Party Girls Die in Pearls- Plum Sykes

I feel like this book should immediately be turned into a Lifetime movie. It started a little slow, but had a lot of fun characters and ended up being a fun read! This is the first book in what is soon to be a series of novels, which makes a lot of sense as to why there are SO many characters with tons of different backgrounds and stories. It has a lot of potential to build over the next few books.

The story takes our main character, Ursula, into her freshman year at Oxford where she stumbles upon another student’s dead body. After finding the body, she decides there’s more to the story than what meets the eye. She digs around and tries to figure out who the killer on campus could be.

The novel has a great twist ending, but I wish it had moved a little quicker. Also, it was a bit difficult to follow the multiple different characters, but I also understand the need for them since this book is the first in a series.

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In a dark, dark wood- Ruth Ware

I decided to pick up In a dark, dark wood after I read Ruth Ware’s other novel, The Woman in Cabin 10.

Dark, dark wood seemed to have even better reviews that The Woman in Cabin 10 BUT I must say, I was underwhelmed.

The story follows a woman, Nora, who is invited to bachelorette/hen party of a friend she has lost contact with. She is baffled why she is invited, but decides to attend the party- which is a weekend at a house in the woods. After a shocking death, Nora must piece together what actually happened over the weekend while also trying to cope with her past.

Similar to The Woman in Cabin 10- I just didn’t like the main character! Why does Ruth Ware create emotionally weak, semi- alcoholic main female characters? Why couldn’t it be a strong woman that was still thrown into a scary, dangerous situation? I found Nora, the 26 year old main character, hard to relate to considering she was still holding on to a breakup that happened when she was 16.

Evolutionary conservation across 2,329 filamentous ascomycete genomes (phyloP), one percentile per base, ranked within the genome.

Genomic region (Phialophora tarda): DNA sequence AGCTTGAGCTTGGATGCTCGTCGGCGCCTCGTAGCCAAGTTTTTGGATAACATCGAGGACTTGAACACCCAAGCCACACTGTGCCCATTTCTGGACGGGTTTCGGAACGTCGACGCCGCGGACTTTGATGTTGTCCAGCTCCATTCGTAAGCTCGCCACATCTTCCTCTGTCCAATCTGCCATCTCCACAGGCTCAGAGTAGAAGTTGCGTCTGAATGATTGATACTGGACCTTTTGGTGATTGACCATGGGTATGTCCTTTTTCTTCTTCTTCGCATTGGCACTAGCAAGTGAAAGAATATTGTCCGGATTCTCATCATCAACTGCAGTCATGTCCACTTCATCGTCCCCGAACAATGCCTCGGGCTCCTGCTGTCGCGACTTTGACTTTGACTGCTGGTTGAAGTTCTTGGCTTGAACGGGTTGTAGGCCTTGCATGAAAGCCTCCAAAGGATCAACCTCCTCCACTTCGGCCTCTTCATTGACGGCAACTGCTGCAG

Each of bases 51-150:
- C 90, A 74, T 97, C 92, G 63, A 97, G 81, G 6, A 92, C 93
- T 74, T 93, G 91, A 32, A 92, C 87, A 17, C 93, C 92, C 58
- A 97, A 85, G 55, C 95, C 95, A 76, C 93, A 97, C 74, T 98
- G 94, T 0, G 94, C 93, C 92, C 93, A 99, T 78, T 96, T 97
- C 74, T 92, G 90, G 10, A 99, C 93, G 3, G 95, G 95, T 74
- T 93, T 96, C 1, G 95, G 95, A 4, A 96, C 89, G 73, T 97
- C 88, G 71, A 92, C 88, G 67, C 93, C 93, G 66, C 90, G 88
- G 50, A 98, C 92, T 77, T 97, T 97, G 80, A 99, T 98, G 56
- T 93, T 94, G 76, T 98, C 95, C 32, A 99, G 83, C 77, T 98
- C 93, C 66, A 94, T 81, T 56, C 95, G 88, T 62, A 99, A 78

The overall story and suspense of the novel picked up and peaked my interest to find out the background of what had happened- but I just really didn’t love this story as much as I hoped.

Little Fires Everywhere

I saw this book pop up as the book of the month for the Reese Witherspoon book club and immediately ordered it. It’s a great look inside the inner workings (and unworkings) of suburbia. The storyline takes us inside the lives of a few different families that live in the same time but live in very different ways.

I enjoyed this book, but I didn’t really get page turning excited for what was happening with the story until over 100 pages in. I think this book would be more enjoyable to those who have children and actually live in the suburbs. However, I still find its entertainment value and relatable-ness high- because it’s always entertaining to learn about the lives of others compared to what they actually portray.

I liked the storyline but almost wanted it to dive deeper into some of the issues that bubbled up throughout the novel. By the end I wanted more; so if there is a sequel, I’ll definitely be interested to see what happens next for the characters!

Final Girls by Riley Sager

Splashed across the front of this book is a positive review from Stephen King and so immediately I ranked this book as a read that could potentially be a great thriller scary movie one day. I was expecting the book to read more as a scary edge of your seat type of book that built up to another murder/mystery/crime but it read as more of a psychological development book where you’re just trying to piece together what actually happened and who the characters are now. The book tells the story of a girl named Quincy who is the sole survivor of a college massacre. Her, along with two other unrelated girls, are dubbed “The final girls” because they all went through mass traumas and were the final and only people who survived. The book takes us to present day where Quincy is trying to live a normal life outside of the media spotlight– until one of the other “Final Girls” commits suicide. This suicide puts Quincy back into the spotlight and brings up many unresolved issues from her past trauma. The book follows her as she tries to remember back to the night of the massacre and cope with remembering what really happened. Did she get all the details right? Or did she miss something? You’ll have to read it to find out! I liked this book and found it to be a quick read, but I didn’t like the character development and struggled with the main character making idiotic decisions as certain points of the novel. Regardless- it’s fun and worth the read. Fun fact- the back of the book states that this book was written by Riley Sager which is a ghost name for another writer. I’m super curious who it is and why they felt the need to publish under a different name.

The Glass Castle